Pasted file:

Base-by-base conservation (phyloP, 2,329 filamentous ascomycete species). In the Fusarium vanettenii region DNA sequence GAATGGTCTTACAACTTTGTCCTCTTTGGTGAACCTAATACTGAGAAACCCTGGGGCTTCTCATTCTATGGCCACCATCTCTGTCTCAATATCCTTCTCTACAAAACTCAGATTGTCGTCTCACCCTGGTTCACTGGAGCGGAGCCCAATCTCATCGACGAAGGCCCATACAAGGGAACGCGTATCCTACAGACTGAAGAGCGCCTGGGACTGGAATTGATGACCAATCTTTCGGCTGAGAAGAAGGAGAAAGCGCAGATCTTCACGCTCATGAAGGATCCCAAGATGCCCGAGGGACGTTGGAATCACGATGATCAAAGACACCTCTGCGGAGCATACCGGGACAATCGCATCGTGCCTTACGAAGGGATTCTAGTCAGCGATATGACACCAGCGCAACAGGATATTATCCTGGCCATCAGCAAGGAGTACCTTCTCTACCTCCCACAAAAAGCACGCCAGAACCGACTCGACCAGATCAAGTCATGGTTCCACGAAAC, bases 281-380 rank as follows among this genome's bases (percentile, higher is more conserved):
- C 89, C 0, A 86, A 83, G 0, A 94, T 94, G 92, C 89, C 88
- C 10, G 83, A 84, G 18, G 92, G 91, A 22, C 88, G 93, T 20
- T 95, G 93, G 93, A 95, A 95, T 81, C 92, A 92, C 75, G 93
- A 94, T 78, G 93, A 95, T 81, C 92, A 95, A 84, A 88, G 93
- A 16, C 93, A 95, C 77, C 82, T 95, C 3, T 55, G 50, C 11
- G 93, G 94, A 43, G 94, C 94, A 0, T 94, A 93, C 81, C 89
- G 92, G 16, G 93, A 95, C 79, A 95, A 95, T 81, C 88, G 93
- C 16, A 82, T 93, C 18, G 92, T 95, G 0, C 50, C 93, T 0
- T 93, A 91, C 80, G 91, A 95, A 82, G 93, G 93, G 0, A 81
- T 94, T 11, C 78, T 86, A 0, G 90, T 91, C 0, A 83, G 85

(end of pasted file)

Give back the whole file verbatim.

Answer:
Base-by-base conservation (phyloP, 2,329 filamentous ascomycete species). In the Fusarium vanettenii region DNA sequence GAATGGTCTTACAACTTTGTCCTCTTTGGTGAACCTAATACTGAGAAACCCTGGGGCTTCTCATTCTATGGCCACCATCTCTGTCTCAATATCCTTCTCTACAAAACTCAGATTGTCGTCTCACCCTGGTTCACTGGAGCGGAGCCCAATCTCATCGACGAAGGCCCATACAAGGGAACGCGTATCCTACAGACTGAAGAGCGCCTGGGACTGGAATTGATGACCAATCTTTCGGCTGAGAAGAAGGAGAAAGCGCAGATCTTCACGCTCATGAAGGATCCCAAGATGCCCGAGGGACGTTGGAATCACGATGATCAAAGACACCTCTGCGGAGCATACCGGGACAATCGCATCGTGCCTTACGAAGGGATTCTAGTCAGCGATATGACACCAGCGCAACAGGATATTATCCTGGCCATCAGCAAGGAGTACCTTCTCTACCTCCCACAAAAAGCACGCCAGAACCGACTCGACCAGATCAAGTCATGGTTCCACGAAAC, bases 281-380 rank as follows among this genome's bases (percentile, higher is more conserved):
- C 89, C 0, A 86, A 83, G 0, A 94, T 94, G 92, C 89, C 88
- C 10, G 83, A 84, G 18, G 92, G 91, A 22, C 88, G 93, T 20
- T 95, G 93, G 93, A 95, A 95, T 81, C 92, A 92, C 75, G 93
- A 94, T 78, G 93, A 95, T 81, C 92, A 95, A 84, A 88, G 93
- A 16, C 93, A 95, C 77, C 82, T 95, C 3, T 55, G 50, C 11
- G 93, G 94, A 43, G 94, C 94, A 0, T 94, A 93, C 81, C 89
- G 92, G 16, G 93, A 95, C 79, A 95, A 95, T 81, C 88, G 93
- C 16, A 82, T 93, C 18, G 92, T 95, G 0, C 50, C 93, T 0
- T 93, A 91, C 80, G 91, A 95, A 82, G 93, G 93, G 0, A 81
- T 94, T 11, C 78, T 86, A 0, G 90, T 91, C 0, A 83, G 85